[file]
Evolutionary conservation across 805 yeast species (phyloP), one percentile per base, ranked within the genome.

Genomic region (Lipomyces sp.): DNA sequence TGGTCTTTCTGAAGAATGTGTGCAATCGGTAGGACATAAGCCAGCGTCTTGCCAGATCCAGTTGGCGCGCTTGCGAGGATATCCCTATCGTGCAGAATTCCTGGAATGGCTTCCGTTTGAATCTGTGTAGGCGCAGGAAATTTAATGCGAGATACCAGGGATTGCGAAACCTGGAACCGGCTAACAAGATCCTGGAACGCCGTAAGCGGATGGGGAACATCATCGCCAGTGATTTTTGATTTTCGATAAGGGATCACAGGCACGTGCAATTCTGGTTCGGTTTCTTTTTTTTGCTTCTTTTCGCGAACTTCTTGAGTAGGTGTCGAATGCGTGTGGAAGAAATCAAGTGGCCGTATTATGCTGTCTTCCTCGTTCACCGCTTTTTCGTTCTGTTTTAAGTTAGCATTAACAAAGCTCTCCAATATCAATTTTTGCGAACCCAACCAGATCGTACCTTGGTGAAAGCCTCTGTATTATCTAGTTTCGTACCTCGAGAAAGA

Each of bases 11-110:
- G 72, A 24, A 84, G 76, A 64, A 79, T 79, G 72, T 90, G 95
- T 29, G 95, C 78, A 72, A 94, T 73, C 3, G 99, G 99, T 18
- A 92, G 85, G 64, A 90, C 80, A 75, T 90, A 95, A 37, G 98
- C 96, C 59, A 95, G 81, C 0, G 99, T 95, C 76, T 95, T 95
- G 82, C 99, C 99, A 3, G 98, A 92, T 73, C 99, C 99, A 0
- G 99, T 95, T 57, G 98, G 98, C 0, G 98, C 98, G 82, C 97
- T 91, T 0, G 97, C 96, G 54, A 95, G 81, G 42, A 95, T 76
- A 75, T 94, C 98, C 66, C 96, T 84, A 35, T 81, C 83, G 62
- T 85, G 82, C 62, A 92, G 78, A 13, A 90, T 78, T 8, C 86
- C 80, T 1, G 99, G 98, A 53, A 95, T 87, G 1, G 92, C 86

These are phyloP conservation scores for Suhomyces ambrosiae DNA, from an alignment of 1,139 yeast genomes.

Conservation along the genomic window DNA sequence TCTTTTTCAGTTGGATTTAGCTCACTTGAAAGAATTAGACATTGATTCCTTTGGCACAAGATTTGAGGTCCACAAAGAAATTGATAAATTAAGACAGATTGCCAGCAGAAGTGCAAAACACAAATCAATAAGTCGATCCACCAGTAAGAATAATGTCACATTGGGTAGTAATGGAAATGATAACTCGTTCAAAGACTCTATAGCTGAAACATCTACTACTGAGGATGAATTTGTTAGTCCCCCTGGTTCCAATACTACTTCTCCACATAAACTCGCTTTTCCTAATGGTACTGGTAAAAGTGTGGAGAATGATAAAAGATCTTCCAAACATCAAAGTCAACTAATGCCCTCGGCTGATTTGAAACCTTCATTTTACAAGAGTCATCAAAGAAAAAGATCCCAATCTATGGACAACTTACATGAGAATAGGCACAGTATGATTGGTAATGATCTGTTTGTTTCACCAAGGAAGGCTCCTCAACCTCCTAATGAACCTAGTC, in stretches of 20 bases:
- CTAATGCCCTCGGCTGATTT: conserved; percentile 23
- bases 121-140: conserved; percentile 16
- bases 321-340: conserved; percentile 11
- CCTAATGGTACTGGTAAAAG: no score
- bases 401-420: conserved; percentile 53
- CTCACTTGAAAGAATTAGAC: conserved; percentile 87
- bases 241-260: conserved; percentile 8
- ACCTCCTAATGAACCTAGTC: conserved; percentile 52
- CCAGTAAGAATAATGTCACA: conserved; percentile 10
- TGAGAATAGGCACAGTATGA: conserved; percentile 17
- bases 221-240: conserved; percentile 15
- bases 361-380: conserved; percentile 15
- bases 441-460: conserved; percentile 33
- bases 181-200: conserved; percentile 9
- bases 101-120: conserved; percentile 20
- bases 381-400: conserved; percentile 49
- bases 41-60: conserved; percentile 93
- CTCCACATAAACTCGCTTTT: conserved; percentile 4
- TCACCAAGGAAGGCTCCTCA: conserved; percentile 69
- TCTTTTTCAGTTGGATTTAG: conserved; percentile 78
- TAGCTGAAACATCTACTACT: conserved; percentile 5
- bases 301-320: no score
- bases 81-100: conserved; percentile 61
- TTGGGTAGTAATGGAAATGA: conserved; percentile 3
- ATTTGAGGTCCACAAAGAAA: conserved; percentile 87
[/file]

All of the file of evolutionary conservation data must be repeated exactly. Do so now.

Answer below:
Evolutionary conservation across 805 yeast species (phyloP), one percentile per base, ranked within the genome.

Genomic region (Lipomyces sp.): DNA sequence TGGTCTTTCTGAAGAATGTGTGCAATCGGTAGGACATAAGCCAGCGTCTTGCCAGATCCAGTTGGCGCGCTTGCGAGGATATCCCTATCGTGCAGAATTCCTGGAATGGCTTCCGTTTGAATCTGTGTAGGCGCAGGAAATTTAATGCGAGATACCAGGGATTGCGAAACCTGGAACCGGCTAACAAGATCCTGGAACGCCGTAAGCGGATGGGGAACATCATCGCCAGTGATTTTTGATTTTCGATAAGGGATCACAGGCACGTGCAATTCTGGTTCGGTTTCTTTTTTTTGCTTCTTTTCGCGAACTTCTTGAGTAGGTGTCGAATGCGTGTGGAAGAAATCAAGTGGCCGTATTATGCTGTCTTCCTCGTTCACCGCTTTTTCGTTCTGTTTTAAGTTAGCATTAACAAAGCTCTCCAATATCAATTTTTGCGAACCCAACCAGATCGTACCTTGGTGAAAGCCTCTGTATTATCTAGTTTCGTACCTCGAGAAAGA

Each of bases 11-110:
- G 72, A 24, A 84, G 76, A 64, A 79, T 79, G 72, T 90, G 95
- T 29, G 95, C 78, A 72, A 94, T 73, C 3, G 99, G 99, T 18
- A 92, G 85, G 64, A 90, C 80, A 75, T 90, A 95, A 37, G 98
- C 96, C 59, A 95, G 81, C 0, G 99, T 95, C 76, T 95, T 95
- G 82, C 99, C 99, A 3, G 98, A 92, T 73, C 99, C 99, A 0
- G 99, T 95, T 57, G 98, G 98, C 0, G 98, C 98, G 82, C 97
- T 91, T 0, G 97, C 96, G 54, A 95, G 81, G 42, A 95, T 76
- A 75, T 94, C 98, C 66, C 96, T 84, A 35, T 81, C 83, G 62
- T 85, G 82, C 62, A 92, G 78, A 13, A 90, T 78, T 8, C 86
- C 80, T 1, G 99, G 98, A 53, A 95, T 87, G 1, G 92, C 86

These are phyloP conservation scores for Suhomyces ambrosiae DNA, from an alignment of 1,139 yeast genomes.

Conservation along the genomic window DNA sequence TCTTTTTCAGTTGGATTTAGCTCACTTGAAAGAATTAGACATTGATTCCTTTGGCACAAGATTTGAGGTCCACAAAGAAATTGATAAATTAAGACAGATTGCCAGCAGAAGTGCAAAACACAAATCAATAAGTCGATCCACCAGTAAGAATAATGTCACATTGGGTAGTAATGGAAATGATAACTCGTTCAAAGACTCTATAGCTGAAACATCTACTACTGAGGATGAATTTGTTAGTCCCCCTGGTTCCAATACTACTTCTCCACATAAACTCGCTTTTCCTAATGGTACTGGTAAAAGTGTGGAGAATGATAAAAGATCTTCCAAACATCAAAGTCAACTAATGCCCTCGGCTGATTTGAAACCTTCATTTTACAAGAGTCATCAAAGAAAAAGATCCCAATCTATGGACAACTTACATGAGAATAGGCACAGTATGATTGGTAATGATCTGTTTGTTTCACCAAGGAAGGCTCCTCAACCTCCTAATGAACCTAGTC, in stretches of 20 bases:
- CTAATGCCCTCGGCTGATTT: conserved; percentile 23
- bases 121-140: conserved; percentile 16
- bases 321-340: conserved; percentile 11
- CCTAATGGTACTGGTAAAAG: no score
- bases 401-420: conserved; percentile 53
- CTCACTTGAAAGAATTAGAC: conserved; percentile 87
- bases 241-260: conserved; percentile 8
- ACCTCCTAATGAACCTAGTC: conserved; percentile 52
- CCAGTAAGAATAATGTCACA: conserved; percentile 10
- TGAGAATAGGCACAGTATGA: conserved; percentile 17
- bases 221-240: conserved; percentile 15
- bases 361-380: conserved; percentile 15
- bases 441-460: conserved; percentile 33
- bases 181-200: conserved; percentile 9
- bases 101-120: conserved; percentile 20
- bases 381-400: conserved; percentile 49
- bases 41-60: conserved; percentile 93
- CTCCACATAAACTCGCTTTT: conserved; percentile 4
- TCACCAAGGAAGGCTCCTCA: conserved; percentile 69
- TCTTTTTCAGTTGGATTTAG: conserved; percentile 78
- TAGCTGAAACATCTACTACT: conserved; percentile 5
- bases 301-320: no score
- bases 81-100: conserved; percentile 61
- TTGGGTAGTAATGGAAATGA: conserved; percentile 3
- ATTTGAGGTCCACAAAGAAA: conserved; percentile 87